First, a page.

An innovative exhibition at the Arthur Ross Gallery features 50 works from Penn’s art collection chosen by the public in a crowdsourced exhibition. More than 600 people voted for their favorite to be included in “Citizen Salon,” on display through March 24.
Jenny Holzer’s landscape installation “125 Years” celebrates its 15th anniversary as an interactive text-based tribute to women’s legacies at Penn.
The Sachs Program for Arts Innovation, PennDesign, and the Institute of Contemporary Art collaborate to throw the “Paint the Dance Floor” evening party at the ICA.
With building renovations underway, the Penn Museum has freshened up its roster of fun things to do.
"Whisk" is a new cookbook aimed not just for students, but for foodies of all levels of culinary skill.
The Penn Libraries exhibition “OK, I’ll Do It Myself” with selections from the collection of alumna Caroline Schimmel features 145 books, photographs, manuscripts, artwork, and memorabilia on women in the American wilderness, even Annie Oakley’s trunk.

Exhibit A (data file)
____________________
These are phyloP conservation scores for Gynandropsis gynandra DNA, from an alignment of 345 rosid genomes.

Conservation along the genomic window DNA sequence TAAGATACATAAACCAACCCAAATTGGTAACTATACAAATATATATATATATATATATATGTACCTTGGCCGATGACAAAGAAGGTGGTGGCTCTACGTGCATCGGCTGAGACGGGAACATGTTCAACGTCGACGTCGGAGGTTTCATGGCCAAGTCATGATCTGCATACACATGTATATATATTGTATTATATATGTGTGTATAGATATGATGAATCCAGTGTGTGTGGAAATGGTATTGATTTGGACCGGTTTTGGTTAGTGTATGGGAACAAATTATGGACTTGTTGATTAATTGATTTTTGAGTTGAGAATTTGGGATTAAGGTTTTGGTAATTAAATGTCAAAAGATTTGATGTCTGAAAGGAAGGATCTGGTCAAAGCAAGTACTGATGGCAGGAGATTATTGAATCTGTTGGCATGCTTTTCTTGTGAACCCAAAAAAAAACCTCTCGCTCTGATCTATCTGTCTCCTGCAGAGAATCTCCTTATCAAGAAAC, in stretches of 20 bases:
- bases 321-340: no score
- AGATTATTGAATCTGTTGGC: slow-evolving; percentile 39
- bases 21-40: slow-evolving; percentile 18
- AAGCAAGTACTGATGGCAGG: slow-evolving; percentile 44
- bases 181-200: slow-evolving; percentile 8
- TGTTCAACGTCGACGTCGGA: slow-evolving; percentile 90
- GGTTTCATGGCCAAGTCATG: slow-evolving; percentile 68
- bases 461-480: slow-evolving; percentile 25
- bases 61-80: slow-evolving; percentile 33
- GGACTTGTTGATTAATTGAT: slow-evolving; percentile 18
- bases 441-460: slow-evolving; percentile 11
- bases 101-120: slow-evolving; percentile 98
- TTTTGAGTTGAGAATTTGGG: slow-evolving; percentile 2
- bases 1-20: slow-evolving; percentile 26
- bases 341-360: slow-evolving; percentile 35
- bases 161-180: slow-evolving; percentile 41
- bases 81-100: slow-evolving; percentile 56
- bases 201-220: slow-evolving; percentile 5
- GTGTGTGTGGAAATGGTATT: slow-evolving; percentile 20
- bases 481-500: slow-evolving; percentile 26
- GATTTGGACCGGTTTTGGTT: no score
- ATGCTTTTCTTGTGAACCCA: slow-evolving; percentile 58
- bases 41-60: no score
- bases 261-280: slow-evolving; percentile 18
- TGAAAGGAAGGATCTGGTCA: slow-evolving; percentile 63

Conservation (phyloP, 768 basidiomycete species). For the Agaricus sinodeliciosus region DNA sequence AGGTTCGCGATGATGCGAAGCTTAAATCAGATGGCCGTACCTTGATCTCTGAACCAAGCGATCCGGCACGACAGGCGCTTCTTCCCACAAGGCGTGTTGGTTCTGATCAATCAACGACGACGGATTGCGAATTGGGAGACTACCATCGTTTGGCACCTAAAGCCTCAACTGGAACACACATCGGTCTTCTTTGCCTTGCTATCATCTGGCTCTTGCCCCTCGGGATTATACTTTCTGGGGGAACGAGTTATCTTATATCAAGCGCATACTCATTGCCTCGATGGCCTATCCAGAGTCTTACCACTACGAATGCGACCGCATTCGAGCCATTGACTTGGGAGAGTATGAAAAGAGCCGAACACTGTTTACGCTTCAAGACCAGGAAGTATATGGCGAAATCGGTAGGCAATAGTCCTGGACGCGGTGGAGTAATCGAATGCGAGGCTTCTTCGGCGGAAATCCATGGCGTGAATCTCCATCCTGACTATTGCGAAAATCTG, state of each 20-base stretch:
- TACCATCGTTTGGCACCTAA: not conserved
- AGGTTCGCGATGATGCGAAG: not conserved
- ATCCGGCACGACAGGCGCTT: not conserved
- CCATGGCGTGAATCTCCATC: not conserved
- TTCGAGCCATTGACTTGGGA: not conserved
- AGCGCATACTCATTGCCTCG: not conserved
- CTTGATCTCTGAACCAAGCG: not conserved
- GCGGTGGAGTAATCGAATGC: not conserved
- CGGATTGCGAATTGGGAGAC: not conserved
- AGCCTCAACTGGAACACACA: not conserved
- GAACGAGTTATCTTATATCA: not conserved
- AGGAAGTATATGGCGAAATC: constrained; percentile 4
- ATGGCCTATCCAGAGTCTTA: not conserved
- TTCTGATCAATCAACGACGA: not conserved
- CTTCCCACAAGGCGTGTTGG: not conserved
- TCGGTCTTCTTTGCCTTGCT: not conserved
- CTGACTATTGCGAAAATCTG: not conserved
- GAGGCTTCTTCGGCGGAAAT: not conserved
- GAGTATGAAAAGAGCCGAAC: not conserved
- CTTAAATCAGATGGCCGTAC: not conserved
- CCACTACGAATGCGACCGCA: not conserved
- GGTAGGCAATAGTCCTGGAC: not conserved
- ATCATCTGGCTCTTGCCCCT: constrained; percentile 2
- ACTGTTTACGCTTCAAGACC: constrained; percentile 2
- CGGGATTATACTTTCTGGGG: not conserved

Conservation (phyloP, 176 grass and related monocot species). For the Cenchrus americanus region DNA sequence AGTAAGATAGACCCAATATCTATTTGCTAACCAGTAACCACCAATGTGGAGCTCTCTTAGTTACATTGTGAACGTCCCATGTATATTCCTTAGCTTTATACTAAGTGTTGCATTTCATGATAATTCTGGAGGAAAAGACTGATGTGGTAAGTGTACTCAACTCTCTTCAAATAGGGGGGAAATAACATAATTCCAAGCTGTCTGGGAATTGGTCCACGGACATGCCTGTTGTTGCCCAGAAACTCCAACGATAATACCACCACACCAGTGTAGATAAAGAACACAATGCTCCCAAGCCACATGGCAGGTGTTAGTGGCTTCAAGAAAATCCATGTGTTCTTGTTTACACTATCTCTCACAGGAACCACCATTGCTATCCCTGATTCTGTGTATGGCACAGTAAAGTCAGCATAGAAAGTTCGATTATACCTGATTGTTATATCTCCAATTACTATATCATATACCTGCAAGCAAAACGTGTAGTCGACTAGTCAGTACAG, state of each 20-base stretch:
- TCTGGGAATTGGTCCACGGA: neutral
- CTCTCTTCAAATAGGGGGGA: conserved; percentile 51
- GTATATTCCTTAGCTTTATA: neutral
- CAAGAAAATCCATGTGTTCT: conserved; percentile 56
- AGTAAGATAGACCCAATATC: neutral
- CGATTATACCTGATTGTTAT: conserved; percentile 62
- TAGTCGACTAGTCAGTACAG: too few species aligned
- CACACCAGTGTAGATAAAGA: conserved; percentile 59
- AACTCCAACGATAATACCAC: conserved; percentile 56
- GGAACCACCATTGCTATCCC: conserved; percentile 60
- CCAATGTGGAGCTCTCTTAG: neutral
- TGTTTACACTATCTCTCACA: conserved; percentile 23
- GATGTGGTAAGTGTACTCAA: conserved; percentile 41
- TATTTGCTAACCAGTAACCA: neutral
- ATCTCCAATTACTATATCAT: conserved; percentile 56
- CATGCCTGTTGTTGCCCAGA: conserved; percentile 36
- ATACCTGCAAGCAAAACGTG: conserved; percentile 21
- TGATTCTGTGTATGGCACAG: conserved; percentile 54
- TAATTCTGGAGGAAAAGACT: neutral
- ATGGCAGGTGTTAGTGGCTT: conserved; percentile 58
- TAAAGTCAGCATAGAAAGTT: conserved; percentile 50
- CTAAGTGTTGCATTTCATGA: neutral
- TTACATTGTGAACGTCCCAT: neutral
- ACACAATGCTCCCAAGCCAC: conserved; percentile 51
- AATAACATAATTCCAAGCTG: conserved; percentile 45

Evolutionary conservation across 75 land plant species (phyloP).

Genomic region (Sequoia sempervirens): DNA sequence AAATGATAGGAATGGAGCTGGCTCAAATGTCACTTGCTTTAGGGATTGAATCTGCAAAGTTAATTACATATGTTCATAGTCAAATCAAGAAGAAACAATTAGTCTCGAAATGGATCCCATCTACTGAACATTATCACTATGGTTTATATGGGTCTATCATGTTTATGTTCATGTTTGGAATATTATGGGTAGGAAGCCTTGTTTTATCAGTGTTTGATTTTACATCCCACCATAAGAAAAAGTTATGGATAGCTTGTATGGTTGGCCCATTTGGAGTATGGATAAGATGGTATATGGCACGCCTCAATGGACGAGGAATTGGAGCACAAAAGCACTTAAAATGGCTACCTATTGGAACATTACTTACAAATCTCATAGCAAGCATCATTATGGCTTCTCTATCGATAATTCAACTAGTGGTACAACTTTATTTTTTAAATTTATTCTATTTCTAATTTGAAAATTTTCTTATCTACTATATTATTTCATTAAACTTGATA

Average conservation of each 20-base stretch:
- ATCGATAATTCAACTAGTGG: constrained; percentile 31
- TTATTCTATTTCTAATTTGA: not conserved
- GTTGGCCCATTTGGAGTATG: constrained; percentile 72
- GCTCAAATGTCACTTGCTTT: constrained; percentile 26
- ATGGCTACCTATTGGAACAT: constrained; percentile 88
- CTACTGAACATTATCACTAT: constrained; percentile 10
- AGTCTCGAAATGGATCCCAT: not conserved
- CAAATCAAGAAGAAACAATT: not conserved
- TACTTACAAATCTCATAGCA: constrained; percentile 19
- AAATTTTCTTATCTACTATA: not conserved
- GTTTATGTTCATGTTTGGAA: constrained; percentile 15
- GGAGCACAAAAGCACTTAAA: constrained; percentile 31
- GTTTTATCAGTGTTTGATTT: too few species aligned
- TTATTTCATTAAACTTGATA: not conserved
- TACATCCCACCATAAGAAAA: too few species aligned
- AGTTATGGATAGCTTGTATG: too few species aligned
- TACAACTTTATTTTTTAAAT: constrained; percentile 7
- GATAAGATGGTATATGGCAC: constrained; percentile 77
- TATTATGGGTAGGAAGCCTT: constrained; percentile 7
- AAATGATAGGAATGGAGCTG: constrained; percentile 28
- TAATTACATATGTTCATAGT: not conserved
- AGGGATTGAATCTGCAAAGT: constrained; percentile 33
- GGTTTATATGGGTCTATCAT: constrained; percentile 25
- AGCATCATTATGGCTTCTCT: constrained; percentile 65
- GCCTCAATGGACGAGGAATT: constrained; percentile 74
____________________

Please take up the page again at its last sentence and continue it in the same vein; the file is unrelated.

Members of the Penn Museum’s archeological community discuss the devastation felt over the destruction of an invaluable piece of world history.
Jacob Rivkin, an artist-in-residence for the Penn Program in Environmental Humanities and an instructor in the School of Design, will present a public art installation on the Schuylkill River called “Floating Archives,” starting this weekend. (Video)
In a creative approach to curating its next art exhibition, the Arthur Ross Gallery is opening the choice of artworks to the public through its first-ever crowdsourcing effort.
Renee Andrea Mills of the Hospital of the University of Pennsylvania has a passion for helping people and a passion for art, and for the past 25 years, she has combined both in community outreach, sharing the joy of creativity.
Peter Decherney of the School of Arts and Sciences and the Annenberg School for Communication contextualizes the impact of Garrett Brown’s Steadicam on the art of cinematography. (Video)
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Penn’s Institute of Contemporary Art has been certified by Working Artists and the Greater Economy (WAGE), an organization which helps artists and nonprofits form “self-regulating labor relationships” as they work to establish “radical equitability” in the art world.
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